The new academic year has kicked off, but several students have been on campus for most of the summer. From clinical outreach to scientific research, doctoral and dental hygiene students kept a full schedule. The Learning Enhancement for Achievement in Dentistry (LEAD) program is unique among the school’s summer offerings in that it is open to dental and predental students.
Senior dental student, Sofia J. Reyes, has participated in the LEAD program for the past seven years, starting the summer after her first year of college.
“I can confidently say my time in the program has strengthened my love for dentistry and my desire to give back to my community,” she said.
LEAD was established in the School of Dentistry in 2013 by Juanita Lozano-Pineda, DDS, MPH, program director. She and her team have been thoughtfully connecting dental and predental students with educational resources, assisting them academically, clinically, and even with their well-being.
The goal of the program has been to provide a seven-year pathway of experiences leading to academic success in the pursuit of dentistry. LEAD programs 1-3 focus on helping undergraduate college students prepare for the Dental Admission Test and the Texas dental school application process. Content such as gross anatomy case studies, typodont prep labs, mock admission interviews and application workshops provide future applicants access to dental facilities, faculty and, most popular, current dental students.
For LEAD 4-7, enrolled dental students engage in a three-week curriculum to prepare participants for the academic year ahead. Students can interact with faculty as they preview upcoming course material, treat patients at community clinics and discover how to properly care for their physical and mental well-being with a demanding school schedule.
The LEAD pathway has instituted a pipeline, bridging hopeful predental students with their career goal of becoming an oral health care professional. An intentional aim of the program has also been to become a guide for first-generation college students and those with an economically or academically disadvantaged background. Often, individuals with these backgrounds identify as an ethnicity that is underrepresented in the profession, such as Black and Hispanic students and Native Americans.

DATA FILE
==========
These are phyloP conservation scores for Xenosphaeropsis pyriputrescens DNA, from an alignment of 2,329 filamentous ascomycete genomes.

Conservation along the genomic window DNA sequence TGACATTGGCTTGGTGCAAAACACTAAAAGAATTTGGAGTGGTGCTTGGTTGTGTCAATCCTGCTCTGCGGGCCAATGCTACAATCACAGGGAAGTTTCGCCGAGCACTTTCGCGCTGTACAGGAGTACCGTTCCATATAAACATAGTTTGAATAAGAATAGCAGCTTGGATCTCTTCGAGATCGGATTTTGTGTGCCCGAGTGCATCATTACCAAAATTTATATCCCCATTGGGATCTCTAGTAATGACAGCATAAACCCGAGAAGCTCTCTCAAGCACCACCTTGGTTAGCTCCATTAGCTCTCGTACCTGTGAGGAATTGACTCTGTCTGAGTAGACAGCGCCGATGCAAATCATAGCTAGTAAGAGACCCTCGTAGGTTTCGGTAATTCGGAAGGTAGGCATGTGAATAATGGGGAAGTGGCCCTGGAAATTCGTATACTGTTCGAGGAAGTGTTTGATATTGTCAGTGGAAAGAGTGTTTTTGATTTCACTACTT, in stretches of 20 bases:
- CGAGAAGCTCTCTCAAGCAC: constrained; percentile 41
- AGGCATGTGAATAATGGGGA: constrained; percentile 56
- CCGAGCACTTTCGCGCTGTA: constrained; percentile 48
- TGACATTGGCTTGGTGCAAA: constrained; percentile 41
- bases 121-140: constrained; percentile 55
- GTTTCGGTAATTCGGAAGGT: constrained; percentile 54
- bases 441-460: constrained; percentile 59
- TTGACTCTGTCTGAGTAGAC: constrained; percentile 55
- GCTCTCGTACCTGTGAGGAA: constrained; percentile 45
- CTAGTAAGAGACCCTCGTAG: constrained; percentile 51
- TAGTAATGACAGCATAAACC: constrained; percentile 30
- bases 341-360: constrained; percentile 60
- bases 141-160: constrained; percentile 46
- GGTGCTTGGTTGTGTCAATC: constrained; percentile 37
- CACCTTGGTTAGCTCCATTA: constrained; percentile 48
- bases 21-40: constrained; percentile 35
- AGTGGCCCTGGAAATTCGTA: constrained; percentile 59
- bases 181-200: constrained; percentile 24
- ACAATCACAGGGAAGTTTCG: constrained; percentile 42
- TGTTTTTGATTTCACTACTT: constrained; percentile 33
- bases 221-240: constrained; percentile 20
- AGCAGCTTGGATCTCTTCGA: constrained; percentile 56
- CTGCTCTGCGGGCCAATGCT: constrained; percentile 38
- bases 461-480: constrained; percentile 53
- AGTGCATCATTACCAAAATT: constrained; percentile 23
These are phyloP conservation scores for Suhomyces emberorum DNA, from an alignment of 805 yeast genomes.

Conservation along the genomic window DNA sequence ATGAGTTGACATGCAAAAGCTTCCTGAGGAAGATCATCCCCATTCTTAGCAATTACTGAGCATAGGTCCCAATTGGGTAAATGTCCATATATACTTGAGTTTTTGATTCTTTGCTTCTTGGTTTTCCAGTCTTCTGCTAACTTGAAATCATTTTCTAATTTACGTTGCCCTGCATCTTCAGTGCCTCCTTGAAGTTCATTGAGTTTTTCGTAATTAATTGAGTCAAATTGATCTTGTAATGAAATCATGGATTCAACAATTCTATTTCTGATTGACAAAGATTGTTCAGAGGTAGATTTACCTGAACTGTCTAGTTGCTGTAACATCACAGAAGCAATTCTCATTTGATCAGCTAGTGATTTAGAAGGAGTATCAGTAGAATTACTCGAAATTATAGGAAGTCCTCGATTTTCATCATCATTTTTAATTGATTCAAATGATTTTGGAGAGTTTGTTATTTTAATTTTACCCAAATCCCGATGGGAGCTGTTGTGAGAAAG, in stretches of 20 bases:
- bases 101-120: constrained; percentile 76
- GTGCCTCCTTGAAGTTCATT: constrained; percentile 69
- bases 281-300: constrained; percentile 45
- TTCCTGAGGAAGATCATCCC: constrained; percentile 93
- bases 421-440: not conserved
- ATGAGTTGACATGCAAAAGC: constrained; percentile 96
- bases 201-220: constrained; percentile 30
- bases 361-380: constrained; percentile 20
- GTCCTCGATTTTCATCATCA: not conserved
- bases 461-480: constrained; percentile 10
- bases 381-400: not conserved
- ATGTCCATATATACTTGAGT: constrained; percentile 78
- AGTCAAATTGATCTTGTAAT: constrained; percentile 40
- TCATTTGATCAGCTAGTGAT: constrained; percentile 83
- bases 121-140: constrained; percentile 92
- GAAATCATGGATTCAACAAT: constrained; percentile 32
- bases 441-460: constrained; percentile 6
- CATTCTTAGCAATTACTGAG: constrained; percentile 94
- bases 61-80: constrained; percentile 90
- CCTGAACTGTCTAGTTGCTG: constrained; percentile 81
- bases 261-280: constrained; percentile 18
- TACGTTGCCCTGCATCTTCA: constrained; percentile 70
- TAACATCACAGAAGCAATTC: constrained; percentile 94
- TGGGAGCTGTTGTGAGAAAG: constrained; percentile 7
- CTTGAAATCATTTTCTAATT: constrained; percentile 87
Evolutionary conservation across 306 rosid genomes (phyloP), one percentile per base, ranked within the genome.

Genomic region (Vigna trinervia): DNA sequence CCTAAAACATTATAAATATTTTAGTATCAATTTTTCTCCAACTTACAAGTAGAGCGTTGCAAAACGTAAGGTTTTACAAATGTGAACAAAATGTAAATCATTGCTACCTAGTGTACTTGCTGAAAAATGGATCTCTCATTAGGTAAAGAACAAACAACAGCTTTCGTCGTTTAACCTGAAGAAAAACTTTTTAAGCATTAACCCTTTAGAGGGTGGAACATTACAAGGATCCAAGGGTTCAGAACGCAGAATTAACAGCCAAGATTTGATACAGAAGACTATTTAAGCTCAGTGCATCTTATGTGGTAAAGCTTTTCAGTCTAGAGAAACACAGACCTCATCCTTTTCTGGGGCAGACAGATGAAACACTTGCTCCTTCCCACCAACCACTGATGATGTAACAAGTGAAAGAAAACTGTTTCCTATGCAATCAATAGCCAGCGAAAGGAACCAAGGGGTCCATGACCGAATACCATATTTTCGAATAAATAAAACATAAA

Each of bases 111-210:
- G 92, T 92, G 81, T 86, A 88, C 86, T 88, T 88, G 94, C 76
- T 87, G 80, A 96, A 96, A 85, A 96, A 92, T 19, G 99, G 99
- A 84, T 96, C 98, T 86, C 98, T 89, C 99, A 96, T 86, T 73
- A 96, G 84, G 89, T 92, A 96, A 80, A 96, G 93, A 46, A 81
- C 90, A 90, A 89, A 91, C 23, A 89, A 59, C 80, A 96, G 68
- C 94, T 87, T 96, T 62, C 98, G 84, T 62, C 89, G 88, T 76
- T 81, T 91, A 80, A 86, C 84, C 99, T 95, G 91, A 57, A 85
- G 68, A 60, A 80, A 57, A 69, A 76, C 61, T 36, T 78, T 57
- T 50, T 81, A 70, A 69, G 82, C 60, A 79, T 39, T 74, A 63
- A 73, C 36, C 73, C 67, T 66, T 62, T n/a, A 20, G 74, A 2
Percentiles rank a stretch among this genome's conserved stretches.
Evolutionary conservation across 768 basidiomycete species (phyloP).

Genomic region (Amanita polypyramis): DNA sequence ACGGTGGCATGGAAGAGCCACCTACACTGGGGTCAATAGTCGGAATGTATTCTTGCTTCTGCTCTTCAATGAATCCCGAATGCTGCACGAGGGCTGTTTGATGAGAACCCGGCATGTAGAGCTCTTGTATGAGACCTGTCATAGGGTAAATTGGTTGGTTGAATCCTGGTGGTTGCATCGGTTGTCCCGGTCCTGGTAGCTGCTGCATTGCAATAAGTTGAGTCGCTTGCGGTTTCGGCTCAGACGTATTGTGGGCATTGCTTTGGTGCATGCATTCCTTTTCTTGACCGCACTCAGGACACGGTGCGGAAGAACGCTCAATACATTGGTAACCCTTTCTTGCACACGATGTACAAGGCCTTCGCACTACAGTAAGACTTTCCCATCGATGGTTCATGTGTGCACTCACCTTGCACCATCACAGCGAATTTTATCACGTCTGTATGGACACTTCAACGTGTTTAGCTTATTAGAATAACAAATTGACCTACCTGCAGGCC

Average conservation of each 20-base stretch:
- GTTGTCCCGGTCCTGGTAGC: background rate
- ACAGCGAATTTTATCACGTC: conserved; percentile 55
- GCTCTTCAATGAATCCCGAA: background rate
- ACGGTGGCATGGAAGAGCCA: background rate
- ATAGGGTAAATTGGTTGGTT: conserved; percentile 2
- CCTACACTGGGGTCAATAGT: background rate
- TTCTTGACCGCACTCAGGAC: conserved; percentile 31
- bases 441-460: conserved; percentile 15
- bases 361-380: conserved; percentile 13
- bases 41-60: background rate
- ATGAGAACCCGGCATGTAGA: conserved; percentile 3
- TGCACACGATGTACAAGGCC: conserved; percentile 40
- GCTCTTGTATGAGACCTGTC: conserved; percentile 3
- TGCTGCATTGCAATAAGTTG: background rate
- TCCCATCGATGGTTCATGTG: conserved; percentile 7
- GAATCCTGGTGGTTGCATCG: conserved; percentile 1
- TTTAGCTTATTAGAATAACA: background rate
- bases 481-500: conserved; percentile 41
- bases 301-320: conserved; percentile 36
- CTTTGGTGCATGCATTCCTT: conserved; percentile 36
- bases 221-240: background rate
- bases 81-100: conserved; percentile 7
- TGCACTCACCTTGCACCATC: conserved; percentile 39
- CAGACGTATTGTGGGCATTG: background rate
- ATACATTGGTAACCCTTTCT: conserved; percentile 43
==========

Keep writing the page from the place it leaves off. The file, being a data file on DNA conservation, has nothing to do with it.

This is a critical group to connect with, said Lozano-Pineda.
“They are more likely to practice where dental services are in short supply and more likely to practice with high percentages of underrepresented racial and ethnic populations,” she said. “Encouraging them into the profession, leads to increased access to quality oral health care and reduced health disparities. The shared cultural beliefs with their patients, also allow for better communication and improved oral health with higher patient satisfaction.”
In a 2020 report by the American Dental Association’s Health Policy Institute, the state of Texas had 48.7 dentists for every 100,000 Texans, 20% below the national average of 60.9 dentists. The South Texas border region was 68% lower than the national average, with only 19.6 dentists per capita.
“The School of Dentistry has trained many of the current general and specialty dentists practicing in South Texas,” Lozano-Pineda said. “A 2021 study of all Texas dental school graduates found that 49% of those providing oral health care in the South Texas Border Region are our graduates.”
Reyes, a South Texas border native, appreciates her training and her new ability to contribute to the oral health of her hometown.
“I remember beginning with tutoring sessions to improve my hand skills in the simulation lab; fast-forward a few years, and I am now able to provide dental care to persons experiencing homelessness in my own community of Laredo through the program,” she said. “I will forever be grateful for this program helping me become who I am today.”
LEAD may have ended for this year, but the work of connecting with students endures.
“While recruitment efforts have led to an increase in the number of Hispanic dentists practicing in South Texas counties, the need is so great that many South Texas Border counties continue to be designated dental Health Professional Shortage Areas (HPSA),” Lozano-Pineda said.
“Demand for dental providers in these underserved counties is expected to increase because 29% of the dentists practicing in these HPSAs will be of retirement age in the next ten years. Therefore, pipeline efforts to recruit and mentor students from the region must continue to successfully train in dental careers.”